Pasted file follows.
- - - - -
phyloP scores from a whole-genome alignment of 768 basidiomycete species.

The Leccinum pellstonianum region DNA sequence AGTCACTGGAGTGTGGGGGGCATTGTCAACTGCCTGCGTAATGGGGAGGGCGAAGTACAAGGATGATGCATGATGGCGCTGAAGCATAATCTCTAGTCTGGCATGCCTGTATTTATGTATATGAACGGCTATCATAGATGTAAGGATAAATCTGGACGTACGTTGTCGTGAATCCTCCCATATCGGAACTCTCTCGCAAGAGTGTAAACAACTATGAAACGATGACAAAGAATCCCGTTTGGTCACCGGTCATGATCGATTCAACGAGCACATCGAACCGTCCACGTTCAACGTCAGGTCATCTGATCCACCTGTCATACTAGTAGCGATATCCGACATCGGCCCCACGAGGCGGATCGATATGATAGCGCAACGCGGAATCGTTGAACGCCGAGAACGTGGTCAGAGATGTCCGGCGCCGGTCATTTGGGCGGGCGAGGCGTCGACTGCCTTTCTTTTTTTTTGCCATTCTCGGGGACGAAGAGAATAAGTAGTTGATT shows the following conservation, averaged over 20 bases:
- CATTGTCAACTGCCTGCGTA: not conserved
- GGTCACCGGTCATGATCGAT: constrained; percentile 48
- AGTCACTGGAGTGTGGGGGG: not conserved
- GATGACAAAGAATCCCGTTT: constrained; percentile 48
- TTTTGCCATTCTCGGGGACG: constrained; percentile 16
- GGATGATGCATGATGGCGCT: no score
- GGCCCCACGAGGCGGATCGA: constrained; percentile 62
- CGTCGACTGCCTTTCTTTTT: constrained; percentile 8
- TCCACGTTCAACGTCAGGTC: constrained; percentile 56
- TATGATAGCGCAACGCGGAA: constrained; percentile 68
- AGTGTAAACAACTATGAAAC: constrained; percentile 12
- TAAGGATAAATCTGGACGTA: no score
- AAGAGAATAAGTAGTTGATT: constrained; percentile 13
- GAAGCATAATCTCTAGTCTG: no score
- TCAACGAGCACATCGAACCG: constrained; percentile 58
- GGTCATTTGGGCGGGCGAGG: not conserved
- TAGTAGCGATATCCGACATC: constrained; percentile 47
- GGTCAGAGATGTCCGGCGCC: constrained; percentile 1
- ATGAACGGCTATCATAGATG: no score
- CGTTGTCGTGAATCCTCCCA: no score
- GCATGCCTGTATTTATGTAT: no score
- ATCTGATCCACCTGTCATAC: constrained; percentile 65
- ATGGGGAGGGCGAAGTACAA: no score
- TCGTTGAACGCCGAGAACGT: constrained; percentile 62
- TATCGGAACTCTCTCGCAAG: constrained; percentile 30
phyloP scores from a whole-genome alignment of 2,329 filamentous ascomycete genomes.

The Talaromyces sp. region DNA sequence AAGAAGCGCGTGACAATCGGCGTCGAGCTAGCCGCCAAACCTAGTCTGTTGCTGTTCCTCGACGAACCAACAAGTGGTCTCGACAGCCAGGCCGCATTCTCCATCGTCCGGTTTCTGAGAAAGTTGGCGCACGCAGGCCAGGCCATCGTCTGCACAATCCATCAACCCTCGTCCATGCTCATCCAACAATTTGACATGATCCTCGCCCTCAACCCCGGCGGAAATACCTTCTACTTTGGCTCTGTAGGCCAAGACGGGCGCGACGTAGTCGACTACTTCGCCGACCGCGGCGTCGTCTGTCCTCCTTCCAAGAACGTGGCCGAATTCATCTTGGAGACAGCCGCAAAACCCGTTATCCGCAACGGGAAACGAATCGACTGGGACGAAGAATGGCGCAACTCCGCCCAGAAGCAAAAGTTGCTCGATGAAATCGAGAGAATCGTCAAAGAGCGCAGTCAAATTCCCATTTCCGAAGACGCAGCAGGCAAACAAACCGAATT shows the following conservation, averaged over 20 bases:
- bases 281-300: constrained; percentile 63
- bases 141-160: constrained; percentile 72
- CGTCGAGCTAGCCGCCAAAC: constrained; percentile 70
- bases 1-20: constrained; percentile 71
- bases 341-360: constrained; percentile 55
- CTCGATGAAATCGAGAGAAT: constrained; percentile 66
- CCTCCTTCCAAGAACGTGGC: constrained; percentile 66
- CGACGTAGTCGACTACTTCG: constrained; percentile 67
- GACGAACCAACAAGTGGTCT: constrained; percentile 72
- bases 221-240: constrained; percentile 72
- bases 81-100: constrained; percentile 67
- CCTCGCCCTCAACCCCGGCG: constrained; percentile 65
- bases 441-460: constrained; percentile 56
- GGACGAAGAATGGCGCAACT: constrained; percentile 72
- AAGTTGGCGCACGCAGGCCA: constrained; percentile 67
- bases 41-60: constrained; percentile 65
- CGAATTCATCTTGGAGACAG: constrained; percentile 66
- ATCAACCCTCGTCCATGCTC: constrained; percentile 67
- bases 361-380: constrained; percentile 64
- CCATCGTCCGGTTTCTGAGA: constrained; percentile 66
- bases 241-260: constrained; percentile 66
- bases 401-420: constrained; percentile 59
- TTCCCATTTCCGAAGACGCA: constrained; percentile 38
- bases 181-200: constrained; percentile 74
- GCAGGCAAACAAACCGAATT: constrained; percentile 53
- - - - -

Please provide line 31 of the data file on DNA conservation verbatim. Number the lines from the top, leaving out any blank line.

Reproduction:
- bases 141-160: constrained; percentile 72